WE WERE NOT ALONE: Fossils Prove That A Third Species Coexisted With Homo Erectus & Habilis


TG DAILY: A third human species lived alongside Homo erectus and Homo habilis in East Africa as long as two million years ago. New fossils discovered east of Lake Turkana include a face, a near-complete lower jaw and part of a second lower jaw, and appear to confirm the tentative discovery of a new species some 40 years ago. In 1972, scientists discovered the fossil known as KNM-ER 1470 – 1470 for short – leading to a debate about just how many different species of early Homo lived during the Pleistocene epoch. Some said the skull’s large brain size and long flat face was down to sexual differences and natural variation within a single species, whereas others believed it was a separate species. An answer’s been a long time coming, as 1470’s remains don’t include its teeth or lower jaw, and no other fossil skull has shown 1470’s flat and long face. “For the past 40 years we have looked long and hard in the vast expanse of sediments around Lake Turkana for fossils that confirm the unique features of 1470’s face and show us what its teeth and lower jaw would have looked like,” says Meave Leakey, co-leader of the Koobi Fora Research Project (KFRP). “At last we have some answers.” But the three new fossils, uncovered between 2007 and 2009, give a much clearer picture of what 1470 looked like. All found within about seven miles of 1470’s location. MORE

NATIONAL GEOGRAPHIC: New fossils recast a flat-faced oddity as a star species in the first chapter of the human story—perhaps even as our oldest known truly human ancestor. At the least, the fossils confirm that at least three different human species inhabited the same Kenyan neighborhood at the dawn of humanity, according to a new study led by paleontologists Meave and Louise Leakey. Consisting of a face, a complete lower jaw, and part of a second jaw, the new fossils were found east of Kenya‘s Lake Turkana between 2007 and 2009. The products of a 40-year search, they provide the needed evidence to confirm that a disputed skull found in 1972 does in fact represent a new species, the team says. Now, finally, “we know that flat face is real—it isn’t just an aberrant specimen,” said Meave, a National Geographic Society explorer-in-residence. Not an aberrant specimen, the study makes clear, but a different species from the early Homo varieties previously known to have inhabited Turkana: Homo habilis (“handy man”), the presumed tool user conventionally seen as the earliest known Homo species, and Homo erectus, the “upright man” believed to be a direct ancestor of our own species (time line of human evolution). “With these new fossils,” Meave said, “we can definitely say there are two groups of non-erectus” living side-by-side at Lake Turkana. MORE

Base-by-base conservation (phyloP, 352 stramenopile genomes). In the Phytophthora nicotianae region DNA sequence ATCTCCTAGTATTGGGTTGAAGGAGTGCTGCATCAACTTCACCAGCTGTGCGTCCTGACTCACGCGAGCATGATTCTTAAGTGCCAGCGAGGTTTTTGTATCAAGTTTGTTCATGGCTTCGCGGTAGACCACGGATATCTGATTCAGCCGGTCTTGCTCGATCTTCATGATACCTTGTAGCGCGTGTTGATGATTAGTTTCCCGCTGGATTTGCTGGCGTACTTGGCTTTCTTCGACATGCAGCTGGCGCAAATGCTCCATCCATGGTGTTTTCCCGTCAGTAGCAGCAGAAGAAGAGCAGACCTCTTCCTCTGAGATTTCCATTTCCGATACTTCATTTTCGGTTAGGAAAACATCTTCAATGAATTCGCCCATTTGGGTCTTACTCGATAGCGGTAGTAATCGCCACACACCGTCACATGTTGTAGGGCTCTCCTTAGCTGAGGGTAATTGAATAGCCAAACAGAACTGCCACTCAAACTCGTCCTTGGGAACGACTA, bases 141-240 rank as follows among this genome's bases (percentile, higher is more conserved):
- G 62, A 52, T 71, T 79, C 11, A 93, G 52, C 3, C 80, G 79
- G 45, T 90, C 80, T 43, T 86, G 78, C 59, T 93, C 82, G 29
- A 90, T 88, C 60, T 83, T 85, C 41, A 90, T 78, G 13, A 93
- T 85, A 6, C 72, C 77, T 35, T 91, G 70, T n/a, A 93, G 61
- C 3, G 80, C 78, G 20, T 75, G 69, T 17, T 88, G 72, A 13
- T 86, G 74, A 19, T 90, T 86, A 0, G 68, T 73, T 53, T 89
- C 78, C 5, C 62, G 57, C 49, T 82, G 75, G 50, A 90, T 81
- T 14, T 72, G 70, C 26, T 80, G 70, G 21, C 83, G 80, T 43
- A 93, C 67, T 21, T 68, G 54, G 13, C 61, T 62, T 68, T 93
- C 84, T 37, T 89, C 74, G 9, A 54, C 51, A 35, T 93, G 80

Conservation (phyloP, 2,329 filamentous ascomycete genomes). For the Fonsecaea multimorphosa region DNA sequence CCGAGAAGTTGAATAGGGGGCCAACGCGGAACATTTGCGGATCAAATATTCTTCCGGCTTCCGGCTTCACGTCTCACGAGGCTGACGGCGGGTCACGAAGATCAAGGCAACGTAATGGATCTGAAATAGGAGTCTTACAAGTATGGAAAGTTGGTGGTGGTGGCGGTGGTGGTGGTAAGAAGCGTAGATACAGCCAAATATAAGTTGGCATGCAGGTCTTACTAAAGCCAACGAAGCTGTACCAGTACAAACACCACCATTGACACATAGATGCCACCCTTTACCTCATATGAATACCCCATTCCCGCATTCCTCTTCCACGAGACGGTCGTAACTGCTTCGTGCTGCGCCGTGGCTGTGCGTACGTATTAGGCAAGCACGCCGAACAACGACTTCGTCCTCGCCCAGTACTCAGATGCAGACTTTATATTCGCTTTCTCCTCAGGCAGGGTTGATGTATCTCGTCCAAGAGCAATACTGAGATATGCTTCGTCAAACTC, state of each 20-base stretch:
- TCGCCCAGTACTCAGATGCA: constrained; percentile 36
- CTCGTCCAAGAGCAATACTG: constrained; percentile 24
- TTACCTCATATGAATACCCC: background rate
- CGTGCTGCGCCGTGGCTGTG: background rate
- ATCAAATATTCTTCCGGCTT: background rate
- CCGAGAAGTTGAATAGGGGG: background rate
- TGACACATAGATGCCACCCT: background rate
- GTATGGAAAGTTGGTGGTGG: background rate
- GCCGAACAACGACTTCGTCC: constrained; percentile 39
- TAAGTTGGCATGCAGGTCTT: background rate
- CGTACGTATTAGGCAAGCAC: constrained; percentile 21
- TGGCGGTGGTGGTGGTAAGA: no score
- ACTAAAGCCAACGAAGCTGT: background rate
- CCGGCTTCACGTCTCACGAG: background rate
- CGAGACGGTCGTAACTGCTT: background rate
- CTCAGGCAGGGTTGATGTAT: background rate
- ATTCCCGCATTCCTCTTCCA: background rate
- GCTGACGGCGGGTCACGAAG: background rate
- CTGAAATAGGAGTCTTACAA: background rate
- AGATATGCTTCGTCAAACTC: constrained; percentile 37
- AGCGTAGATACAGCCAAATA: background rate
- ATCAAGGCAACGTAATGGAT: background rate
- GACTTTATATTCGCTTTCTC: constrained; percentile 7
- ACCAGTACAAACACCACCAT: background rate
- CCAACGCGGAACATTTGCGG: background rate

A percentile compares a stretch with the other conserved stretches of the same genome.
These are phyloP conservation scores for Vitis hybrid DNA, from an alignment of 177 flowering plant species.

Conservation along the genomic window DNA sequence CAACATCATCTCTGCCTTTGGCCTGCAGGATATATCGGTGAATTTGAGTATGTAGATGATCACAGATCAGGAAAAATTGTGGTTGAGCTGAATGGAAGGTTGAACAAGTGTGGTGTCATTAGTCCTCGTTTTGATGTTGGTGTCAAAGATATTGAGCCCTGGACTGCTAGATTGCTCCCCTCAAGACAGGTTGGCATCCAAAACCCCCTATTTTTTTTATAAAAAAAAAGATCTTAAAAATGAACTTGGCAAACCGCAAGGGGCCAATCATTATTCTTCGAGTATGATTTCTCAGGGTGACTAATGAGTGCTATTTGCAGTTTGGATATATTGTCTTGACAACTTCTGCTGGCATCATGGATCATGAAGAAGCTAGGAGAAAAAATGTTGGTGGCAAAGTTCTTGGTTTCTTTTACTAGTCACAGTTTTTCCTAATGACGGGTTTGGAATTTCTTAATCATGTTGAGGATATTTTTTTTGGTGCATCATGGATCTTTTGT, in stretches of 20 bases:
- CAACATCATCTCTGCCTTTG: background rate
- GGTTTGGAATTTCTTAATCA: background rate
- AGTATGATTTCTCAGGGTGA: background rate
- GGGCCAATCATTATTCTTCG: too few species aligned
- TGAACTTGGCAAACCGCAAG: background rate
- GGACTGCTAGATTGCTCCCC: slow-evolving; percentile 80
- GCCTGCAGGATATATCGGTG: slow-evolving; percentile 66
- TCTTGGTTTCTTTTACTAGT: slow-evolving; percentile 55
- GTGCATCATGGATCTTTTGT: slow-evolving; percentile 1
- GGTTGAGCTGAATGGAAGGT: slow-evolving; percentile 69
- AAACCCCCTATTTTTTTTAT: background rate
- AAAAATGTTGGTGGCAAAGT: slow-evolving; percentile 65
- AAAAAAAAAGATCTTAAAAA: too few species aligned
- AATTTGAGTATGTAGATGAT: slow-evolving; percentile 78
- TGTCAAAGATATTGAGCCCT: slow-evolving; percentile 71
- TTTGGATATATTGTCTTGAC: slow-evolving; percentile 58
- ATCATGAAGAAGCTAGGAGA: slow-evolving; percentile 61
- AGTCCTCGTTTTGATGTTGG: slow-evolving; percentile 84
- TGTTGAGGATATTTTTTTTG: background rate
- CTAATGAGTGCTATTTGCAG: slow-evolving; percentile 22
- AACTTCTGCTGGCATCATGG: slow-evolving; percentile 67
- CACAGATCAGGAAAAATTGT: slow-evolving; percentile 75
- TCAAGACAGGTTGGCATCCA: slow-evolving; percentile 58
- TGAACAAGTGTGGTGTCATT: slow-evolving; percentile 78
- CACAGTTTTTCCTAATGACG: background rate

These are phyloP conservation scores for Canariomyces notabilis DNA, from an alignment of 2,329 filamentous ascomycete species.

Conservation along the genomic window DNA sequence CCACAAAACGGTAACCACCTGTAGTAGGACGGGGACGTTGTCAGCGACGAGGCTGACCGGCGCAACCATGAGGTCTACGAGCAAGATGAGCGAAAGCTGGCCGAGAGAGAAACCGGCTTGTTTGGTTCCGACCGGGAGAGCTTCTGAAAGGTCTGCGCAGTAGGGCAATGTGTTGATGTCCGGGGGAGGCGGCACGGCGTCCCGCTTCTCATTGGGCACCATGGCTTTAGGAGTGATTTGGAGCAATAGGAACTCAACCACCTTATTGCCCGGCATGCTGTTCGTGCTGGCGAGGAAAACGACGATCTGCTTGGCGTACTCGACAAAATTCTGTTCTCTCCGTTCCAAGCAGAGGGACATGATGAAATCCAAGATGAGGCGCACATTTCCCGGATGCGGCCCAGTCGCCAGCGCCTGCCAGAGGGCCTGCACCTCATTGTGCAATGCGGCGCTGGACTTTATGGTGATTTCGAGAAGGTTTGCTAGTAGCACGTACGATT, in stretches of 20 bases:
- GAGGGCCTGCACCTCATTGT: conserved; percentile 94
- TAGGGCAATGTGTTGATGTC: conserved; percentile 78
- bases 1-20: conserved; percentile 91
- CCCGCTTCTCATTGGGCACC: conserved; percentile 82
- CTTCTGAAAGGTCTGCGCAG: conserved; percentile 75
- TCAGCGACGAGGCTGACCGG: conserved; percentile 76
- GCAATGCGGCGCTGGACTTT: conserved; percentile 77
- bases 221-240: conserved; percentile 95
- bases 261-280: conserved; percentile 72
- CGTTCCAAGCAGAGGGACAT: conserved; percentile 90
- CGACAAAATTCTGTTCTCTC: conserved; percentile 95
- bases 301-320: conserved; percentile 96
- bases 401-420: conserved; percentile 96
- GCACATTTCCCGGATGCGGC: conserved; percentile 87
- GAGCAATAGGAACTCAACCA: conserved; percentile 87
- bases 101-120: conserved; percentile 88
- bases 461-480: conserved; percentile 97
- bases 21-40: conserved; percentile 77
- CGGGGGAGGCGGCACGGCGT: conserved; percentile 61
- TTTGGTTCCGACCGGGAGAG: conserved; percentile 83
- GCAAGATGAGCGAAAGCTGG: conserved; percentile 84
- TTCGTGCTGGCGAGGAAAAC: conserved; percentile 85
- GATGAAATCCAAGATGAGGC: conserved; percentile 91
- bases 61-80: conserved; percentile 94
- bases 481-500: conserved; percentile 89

DAILY MAIL: Bernard Wood, professor of anatomy at George Washington University in Washington FC, reviewed the study for the journal and said the evidence for at least two Homo lineages as early as two million years ago is ‘compelling’. He said: ‘The task of palaeoanthropologists is to reconstruct the evolutionary history of the period between our species, Homo sapiens, and the ancestral species we share exclusively with chimpanzees and bonobos. ‘There must have been a ladder-like sequence of species connecting us with that common ancestor; but it is unclear whether our section of the ‘tree of life’ is restricted to this ancestor- descendant sequence, or whether it includes other, now extinct, lineages. MORE